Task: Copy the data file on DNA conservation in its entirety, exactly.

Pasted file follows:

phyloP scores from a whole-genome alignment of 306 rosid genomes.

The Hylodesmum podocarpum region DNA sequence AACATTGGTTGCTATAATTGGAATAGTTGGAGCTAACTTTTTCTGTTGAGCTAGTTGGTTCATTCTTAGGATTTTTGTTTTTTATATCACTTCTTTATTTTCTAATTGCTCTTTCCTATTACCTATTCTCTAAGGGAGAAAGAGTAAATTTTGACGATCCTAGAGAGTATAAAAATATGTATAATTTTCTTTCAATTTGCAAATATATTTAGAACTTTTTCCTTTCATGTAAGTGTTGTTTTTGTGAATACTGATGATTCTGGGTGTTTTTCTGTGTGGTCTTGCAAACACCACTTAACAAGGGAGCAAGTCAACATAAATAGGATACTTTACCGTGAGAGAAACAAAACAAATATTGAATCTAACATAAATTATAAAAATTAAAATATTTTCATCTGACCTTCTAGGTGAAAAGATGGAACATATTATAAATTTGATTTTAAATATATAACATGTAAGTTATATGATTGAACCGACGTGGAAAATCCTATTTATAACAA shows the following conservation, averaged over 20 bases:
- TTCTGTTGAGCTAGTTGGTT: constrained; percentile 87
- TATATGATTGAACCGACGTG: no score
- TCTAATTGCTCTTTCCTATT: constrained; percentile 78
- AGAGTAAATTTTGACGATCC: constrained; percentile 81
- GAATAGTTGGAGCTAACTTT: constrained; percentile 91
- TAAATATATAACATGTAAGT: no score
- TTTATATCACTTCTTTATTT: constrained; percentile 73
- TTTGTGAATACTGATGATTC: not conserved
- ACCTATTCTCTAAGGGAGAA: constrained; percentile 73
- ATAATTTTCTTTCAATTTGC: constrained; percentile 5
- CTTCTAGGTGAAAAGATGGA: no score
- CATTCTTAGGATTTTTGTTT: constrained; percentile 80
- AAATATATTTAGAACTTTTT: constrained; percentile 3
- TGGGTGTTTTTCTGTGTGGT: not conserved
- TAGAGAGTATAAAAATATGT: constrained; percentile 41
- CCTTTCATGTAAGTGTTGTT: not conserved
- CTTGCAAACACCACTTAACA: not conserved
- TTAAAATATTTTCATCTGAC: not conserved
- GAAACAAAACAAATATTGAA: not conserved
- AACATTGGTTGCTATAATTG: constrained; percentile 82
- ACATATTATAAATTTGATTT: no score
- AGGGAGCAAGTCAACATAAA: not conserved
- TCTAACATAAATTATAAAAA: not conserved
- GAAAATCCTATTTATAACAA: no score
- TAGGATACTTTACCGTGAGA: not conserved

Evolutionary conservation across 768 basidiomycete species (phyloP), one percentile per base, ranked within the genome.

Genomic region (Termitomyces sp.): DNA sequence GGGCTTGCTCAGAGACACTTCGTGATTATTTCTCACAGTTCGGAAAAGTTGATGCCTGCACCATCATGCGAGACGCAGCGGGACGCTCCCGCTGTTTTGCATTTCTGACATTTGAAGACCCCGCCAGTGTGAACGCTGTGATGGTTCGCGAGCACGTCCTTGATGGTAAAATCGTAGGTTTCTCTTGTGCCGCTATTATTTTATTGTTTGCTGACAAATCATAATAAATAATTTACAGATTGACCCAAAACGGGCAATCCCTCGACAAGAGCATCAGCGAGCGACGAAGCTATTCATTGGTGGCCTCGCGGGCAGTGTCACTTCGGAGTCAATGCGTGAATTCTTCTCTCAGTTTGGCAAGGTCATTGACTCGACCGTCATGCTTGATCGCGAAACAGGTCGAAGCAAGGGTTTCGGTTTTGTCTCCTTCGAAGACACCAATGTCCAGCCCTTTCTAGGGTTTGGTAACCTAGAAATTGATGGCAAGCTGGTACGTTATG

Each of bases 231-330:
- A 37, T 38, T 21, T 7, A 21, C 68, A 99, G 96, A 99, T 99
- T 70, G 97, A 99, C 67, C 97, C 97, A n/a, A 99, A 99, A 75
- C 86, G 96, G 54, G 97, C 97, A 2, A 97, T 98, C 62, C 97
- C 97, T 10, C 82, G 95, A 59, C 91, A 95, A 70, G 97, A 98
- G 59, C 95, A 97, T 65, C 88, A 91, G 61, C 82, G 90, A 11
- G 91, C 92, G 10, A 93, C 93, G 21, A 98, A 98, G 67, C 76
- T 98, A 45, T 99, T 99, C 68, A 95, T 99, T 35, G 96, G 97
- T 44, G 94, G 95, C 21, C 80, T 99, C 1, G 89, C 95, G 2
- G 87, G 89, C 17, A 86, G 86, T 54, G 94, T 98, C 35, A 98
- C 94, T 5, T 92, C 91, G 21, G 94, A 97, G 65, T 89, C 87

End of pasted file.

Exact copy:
phyloP scores from a whole-genome alignment of 306 rosid genomes.

The Hylodesmum podocarpum region DNA sequence AACATTGGTTGCTATAATTGGAATAGTTGGAGCTAACTTTTTCTGTTGAGCTAGTTGGTTCATTCTTAGGATTTTTGTTTTTTATATCACTTCTTTATTTTCTAATTGCTCTTTCCTATTACCTATTCTCTAAGGGAGAAAGAGTAAATTTTGACGATCCTAGAGAGTATAAAAATATGTATAATTTTCTTTCAATTTGCAAATATATTTAGAACTTTTTCCTTTCATGTAAGTGTTGTTTTTGTGAATACTGATGATTCTGGGTGTTTTTCTGTGTGGTCTTGCAAACACCACTTAACAAGGGAGCAAGTCAACATAAATAGGATACTTTACCGTGAGAGAAACAAAACAAATATTGAATCTAACATAAATTATAAAAATTAAAATATTTTCATCTGACCTTCTAGGTGAAAAGATGGAACATATTATAAATTTGATTTTAAATATATAACATGTAAGTTATATGATTGAACCGACGTGGAAAATCCTATTTATAACAA shows the following conservation, averaged over 20 bases:
- TTCTGTTGAGCTAGTTGGTT: constrained; percentile 87
- TATATGATTGAACCGACGTG: no score
- TCTAATTGCTCTTTCCTATT: constrained; percentile 78
- AGAGTAAATTTTGACGATCC: constrained; percentile 81
- GAATAGTTGGAGCTAACTTT: constrained; percentile 91
- TAAATATATAACATGTAAGT: no score
- TTTATATCACTTCTTTATTT: constrained; percentile 73
- TTTGTGAATACTGATGATTC: not conserved
- ACCTATTCTCTAAGGGAGAA: constrained; percentile 73
- ATAATTTTCTTTCAATTTGC: constrained; percentile 5
- CTTCTAGGTGAAAAGATGGA: no score
- CATTCTTAGGATTTTTGTTT: constrained; percentile 80
- AAATATATTTAGAACTTTTT: constrained; percentile 3
- TGGGTGTTTTTCTGTGTGGT: not conserved
- TAGAGAGTATAAAAATATGT: constrained; percentile 41
- CCTTTCATGTAAGTGTTGTT: not conserved
- CTTGCAAACACCACTTAACA: not conserved
- TTAAAATATTTTCATCTGAC: not conserved
- GAAACAAAACAAATATTGAA: not conserved
- AACATTGGTTGCTATAATTG: constrained; percentile 82
- ACATATTATAAATTTGATTT: no score
- AGGGAGCAAGTCAACATAAA: not conserved
- TCTAACATAAATTATAAAAA: not conserved
- GAAAATCCTATTTATAACAA: no score
- TAGGATACTTTACCGTGAGA: not conserved

Evolutionary conservation across 768 basidiomycete species (phyloP), one percentile per base, ranked within the genome.

Genomic region (Termitomyces sp.): DNA sequence GGGCTTGCTCAGAGACACTTCGTGATTATTTCTCACAGTTCGGAAAAGTTGATGCCTGCACCATCATGCGAGACGCAGCGGGACGCTCCCGCTGTTTTGCATTTCTGACATTTGAAGACCCCGCCAGTGTGAACGCTGTGATGGTTCGCGAGCACGTCCTTGATGGTAAAATCGTAGGTTTCTCTTGTGCCGCTATTATTTTATTGTTTGCTGACAAATCATAATAAATAATTTACAGATTGACCCAAAACGGGCAATCCCTCGACAAGAGCATCAGCGAGCGACGAAGCTATTCATTGGTGGCCTCGCGGGCAGTGTCACTTCGGAGTCAATGCGTGAATTCTTCTCTCAGTTTGGCAAGGTCATTGACTCGACCGTCATGCTTGATCGCGAAACAGGTCGAAGCAAGGGTTTCGGTTTTGTCTCCTTCGAAGACACCAATGTCCAGCCCTTTCTAGGGTTTGGTAACCTAGAAATTGATGGCAAGCTGGTACGTTATG

Each of bases 231-330:
- A 37, T 38, T 21, T 7, A 21, C 68, A 99, G 96, A 99, T 99
- T 70, G 97, A 99, C 67, C 97, C 97, A n/a, A 99, A 99, A 75
- C 86, G 96, G 54, G 97, C 97, A 2, A 97, T 98, C 62, C 97
- C 97, T 10, C 82, G 95, A 59, C 91, A 95, A 70, G 97, A 98
- G 59, C 95, A 97, T 65, C 88, A 91, G 61, C 82, G 90, A 11
- G 91, C 92, G 10, A 93, C 93, G 21, A 98, A 98, G 67, C 76
- T 98, A 45, T 99, T 99, C 68, A 95, T 99, T 35, G 96, G 97
- T 44, G 94, G 95, C 21, C 80, T 99, C 1, G 89, C 95, G 2
- G 87, G 89, C 17, A 86, G 86, T 54, G 94, T 98, C 35, A 98
- C 94, T 5, T 92, C 91, G 21, G 94, A 97, G 65, T 89, C 87